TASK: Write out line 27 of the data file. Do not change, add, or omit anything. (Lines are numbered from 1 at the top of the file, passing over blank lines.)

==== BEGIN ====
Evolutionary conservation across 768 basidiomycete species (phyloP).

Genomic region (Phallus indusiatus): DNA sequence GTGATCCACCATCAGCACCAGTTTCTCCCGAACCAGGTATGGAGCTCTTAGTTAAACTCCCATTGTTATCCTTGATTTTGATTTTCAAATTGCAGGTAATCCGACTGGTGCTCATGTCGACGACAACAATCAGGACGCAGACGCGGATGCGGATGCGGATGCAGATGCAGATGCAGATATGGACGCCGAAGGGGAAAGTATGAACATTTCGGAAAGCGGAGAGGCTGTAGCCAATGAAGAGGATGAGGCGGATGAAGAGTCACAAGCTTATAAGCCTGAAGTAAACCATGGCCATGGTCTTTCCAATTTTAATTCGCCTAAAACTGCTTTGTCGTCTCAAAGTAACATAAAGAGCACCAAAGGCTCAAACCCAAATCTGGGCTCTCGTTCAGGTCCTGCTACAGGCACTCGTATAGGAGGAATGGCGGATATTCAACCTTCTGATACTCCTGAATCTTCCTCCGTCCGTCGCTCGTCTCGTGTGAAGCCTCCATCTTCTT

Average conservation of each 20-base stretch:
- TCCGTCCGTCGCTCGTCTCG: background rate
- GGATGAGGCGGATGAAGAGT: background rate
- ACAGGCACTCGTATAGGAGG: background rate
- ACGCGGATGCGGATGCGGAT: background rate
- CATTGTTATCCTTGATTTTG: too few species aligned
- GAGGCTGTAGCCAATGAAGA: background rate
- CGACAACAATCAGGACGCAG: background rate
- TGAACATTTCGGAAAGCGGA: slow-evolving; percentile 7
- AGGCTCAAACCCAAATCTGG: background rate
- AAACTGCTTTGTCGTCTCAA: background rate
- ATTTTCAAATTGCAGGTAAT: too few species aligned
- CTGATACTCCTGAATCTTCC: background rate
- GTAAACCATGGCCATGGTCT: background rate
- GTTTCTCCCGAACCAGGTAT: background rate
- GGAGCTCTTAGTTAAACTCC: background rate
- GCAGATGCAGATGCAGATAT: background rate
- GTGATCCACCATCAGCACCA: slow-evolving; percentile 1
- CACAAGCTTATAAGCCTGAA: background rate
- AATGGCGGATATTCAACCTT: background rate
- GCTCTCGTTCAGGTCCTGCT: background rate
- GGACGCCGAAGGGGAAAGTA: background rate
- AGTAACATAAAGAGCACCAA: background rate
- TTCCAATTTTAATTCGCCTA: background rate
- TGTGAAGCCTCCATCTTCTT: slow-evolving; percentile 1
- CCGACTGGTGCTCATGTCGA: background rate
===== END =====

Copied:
- TGTGAAGCCTCCATCTTCTT: slow-evolving; percentile 1